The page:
Inequality & Underrepresentation in Music: A discussion with Chiedu Oraka, Kofi Smiles & Bacary Mundoba
In recent months there has been widespread focus and attention targeted towards inequality and racism across the spectrum of society. This is no new issue, it’s a story old as humanity itself and yet it remains a sickening, unseemly plight upon our society, one of which we are all far too guilty of ignoring.
Following the murder of George Floyd at the hands of American police officers in May earlier this year there has been widespread protest, unrest and rightful anger directed to societal structures and institutions which have chosen to uphold or ignore racism and inequality within their organisations. These range from media outlets to clothing manufacturers, public services to politicians, entertainment franchises to technology providers and beyond. This unrest and anger is justified, warranted and rightfully so. It’s a battle cry against systemic racism, inequality, privilege and power which has brought shame upon the human race.
Black lives matter, Black voices matter and they damned as hell deserve to be heard.
The music industry is no exception. Far too often we have seen Black music and culture profited upon whilst Black voices are swept beneath the rug. The following podcast tells the story behind this, exploring in granular detail the experiences of three Black men from the North of England.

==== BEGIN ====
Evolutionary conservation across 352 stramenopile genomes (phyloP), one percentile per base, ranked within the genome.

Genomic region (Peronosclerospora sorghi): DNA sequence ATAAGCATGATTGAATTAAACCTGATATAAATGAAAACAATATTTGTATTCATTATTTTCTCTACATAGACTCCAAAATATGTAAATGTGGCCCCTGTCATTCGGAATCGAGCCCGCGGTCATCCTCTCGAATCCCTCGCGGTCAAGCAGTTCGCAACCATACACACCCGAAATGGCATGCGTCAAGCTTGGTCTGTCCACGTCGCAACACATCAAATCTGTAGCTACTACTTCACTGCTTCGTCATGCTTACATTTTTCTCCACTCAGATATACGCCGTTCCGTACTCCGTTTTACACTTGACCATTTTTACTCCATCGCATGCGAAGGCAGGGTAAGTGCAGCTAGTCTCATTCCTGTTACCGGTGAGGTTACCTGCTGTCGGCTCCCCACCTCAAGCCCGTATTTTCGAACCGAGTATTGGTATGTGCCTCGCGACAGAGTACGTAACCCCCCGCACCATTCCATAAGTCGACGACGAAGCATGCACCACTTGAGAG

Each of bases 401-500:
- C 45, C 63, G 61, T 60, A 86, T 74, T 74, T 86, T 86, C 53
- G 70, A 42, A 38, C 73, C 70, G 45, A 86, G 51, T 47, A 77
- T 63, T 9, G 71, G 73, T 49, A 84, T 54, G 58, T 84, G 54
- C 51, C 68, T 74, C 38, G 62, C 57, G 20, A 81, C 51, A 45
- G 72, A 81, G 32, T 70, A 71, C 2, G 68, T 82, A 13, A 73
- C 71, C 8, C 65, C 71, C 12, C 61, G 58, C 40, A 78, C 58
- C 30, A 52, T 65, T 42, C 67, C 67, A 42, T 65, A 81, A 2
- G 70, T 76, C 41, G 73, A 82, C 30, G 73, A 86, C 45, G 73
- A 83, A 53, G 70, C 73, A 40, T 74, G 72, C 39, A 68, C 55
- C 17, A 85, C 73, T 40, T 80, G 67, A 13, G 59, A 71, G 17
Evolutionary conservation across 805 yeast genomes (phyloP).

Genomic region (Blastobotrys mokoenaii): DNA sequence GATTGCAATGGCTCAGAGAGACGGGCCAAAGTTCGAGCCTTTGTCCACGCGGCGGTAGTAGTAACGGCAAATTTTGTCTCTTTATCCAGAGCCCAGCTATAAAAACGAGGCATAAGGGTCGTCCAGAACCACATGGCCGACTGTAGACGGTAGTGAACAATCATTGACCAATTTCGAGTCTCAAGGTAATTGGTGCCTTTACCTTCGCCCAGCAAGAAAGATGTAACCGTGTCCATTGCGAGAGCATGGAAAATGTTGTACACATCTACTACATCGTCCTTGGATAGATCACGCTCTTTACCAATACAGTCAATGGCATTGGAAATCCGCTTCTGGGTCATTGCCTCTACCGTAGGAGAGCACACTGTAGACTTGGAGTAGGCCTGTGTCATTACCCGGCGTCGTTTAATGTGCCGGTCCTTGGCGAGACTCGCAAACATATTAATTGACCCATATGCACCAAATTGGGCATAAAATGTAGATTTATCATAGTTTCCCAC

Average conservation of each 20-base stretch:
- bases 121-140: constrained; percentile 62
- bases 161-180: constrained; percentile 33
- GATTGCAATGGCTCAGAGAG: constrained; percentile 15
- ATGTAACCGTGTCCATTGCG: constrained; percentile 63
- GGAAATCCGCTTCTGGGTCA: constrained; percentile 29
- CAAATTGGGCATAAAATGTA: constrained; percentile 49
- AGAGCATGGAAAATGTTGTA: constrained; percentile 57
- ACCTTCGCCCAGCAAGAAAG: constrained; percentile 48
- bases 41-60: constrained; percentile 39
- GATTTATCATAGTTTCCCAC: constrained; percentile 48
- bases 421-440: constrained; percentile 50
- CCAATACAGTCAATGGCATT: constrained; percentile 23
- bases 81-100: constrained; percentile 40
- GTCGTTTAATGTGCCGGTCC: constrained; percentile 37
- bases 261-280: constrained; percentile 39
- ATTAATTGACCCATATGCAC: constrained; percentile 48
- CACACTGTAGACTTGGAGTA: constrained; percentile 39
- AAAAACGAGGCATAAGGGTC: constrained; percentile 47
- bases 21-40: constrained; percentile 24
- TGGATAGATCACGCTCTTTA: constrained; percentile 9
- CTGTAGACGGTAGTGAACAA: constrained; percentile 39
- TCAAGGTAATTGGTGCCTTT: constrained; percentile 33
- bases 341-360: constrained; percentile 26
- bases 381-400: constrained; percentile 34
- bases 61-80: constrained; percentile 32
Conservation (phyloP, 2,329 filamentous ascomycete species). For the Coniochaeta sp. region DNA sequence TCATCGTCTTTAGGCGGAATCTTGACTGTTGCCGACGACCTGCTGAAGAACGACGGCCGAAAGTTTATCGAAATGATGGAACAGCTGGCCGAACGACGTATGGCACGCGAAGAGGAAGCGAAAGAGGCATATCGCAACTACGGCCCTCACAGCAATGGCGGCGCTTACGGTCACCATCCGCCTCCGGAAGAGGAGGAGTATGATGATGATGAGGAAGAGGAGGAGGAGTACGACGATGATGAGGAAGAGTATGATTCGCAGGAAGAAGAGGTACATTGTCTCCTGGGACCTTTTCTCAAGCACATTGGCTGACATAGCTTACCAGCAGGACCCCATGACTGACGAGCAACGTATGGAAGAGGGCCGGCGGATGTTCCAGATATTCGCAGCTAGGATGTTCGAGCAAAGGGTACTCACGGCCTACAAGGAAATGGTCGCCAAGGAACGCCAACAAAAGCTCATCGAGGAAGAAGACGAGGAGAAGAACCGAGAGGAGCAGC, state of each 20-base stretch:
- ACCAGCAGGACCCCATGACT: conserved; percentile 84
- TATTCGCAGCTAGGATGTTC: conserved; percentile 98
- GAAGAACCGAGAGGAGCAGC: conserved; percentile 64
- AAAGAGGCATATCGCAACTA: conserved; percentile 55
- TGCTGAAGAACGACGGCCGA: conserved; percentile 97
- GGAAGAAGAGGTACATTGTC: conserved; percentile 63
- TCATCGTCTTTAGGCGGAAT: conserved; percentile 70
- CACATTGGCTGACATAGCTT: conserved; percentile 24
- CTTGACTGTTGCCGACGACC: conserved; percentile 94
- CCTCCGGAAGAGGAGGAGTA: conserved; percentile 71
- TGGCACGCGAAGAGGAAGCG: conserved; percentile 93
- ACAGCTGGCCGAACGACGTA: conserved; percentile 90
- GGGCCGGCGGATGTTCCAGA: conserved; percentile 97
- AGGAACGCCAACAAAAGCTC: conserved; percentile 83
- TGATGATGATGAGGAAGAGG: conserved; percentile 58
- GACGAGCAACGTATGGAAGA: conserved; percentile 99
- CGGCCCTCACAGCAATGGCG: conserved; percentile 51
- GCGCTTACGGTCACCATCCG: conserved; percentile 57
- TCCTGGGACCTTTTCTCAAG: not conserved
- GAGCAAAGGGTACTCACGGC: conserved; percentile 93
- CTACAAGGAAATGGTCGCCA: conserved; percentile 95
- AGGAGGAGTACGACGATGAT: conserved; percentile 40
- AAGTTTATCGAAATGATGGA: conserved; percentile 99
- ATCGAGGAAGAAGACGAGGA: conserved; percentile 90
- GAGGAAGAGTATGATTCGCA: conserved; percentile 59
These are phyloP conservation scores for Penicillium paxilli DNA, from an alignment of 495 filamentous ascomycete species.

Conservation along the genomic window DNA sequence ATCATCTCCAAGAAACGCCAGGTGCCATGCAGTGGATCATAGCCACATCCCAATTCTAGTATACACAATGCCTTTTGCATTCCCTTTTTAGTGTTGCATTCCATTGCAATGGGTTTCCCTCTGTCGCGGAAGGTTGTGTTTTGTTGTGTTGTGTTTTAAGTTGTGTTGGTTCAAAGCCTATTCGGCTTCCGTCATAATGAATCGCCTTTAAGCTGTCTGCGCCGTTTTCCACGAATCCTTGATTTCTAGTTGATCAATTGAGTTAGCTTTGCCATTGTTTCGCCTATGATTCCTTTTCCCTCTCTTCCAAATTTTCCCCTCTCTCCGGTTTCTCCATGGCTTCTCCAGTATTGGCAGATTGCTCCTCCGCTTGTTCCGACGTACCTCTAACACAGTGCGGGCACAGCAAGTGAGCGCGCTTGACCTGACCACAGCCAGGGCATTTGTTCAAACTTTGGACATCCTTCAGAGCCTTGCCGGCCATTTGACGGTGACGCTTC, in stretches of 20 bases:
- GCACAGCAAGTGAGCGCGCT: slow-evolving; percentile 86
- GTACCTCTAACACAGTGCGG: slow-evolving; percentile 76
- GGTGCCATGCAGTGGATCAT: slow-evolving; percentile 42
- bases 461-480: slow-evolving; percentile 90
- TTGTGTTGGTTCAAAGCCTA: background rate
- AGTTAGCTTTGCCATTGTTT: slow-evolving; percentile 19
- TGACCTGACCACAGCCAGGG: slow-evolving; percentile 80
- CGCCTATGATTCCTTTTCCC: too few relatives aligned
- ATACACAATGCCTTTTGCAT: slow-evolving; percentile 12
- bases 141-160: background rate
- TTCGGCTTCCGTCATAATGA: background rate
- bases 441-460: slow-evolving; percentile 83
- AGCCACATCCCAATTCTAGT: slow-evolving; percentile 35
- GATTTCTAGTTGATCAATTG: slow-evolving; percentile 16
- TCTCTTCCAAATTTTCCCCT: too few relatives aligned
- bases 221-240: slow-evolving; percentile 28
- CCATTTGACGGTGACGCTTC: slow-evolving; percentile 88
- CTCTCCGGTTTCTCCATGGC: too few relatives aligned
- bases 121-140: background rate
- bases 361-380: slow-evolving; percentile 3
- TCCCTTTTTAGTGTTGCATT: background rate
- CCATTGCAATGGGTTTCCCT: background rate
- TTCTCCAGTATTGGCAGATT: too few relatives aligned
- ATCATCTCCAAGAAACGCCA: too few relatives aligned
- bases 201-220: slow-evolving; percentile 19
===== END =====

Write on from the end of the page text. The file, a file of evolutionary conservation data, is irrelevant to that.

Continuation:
Kofi Smiles is a BBC Radio presenter and reporter. His charismatic personality and charming demeanour stands him in as greater stead as his encyclopaedic knowledge of underground and upcoming music.
Bacary Mundoba is a singer and musician who fronts the band Bud Sugar, an indie come Afro-Pop crossover group who have received critical acclaim and praise following the release of several albums and international appearances.
All three of these men are representative of the Black “British” narrative, note the inverted comas as the podcast will reveal. In this interview we spoke about underrepresentation and inequality in the music industry, racism in the UK, politics, identity and progression. They speak humbly, honestly and with passion. Their experiences represent a narrative which is far too common and must be eradicated. Racism is not for debate, each and every one of us must play our part and their words demonstrate the need for greater, intrinsic change both on a personal and societal level.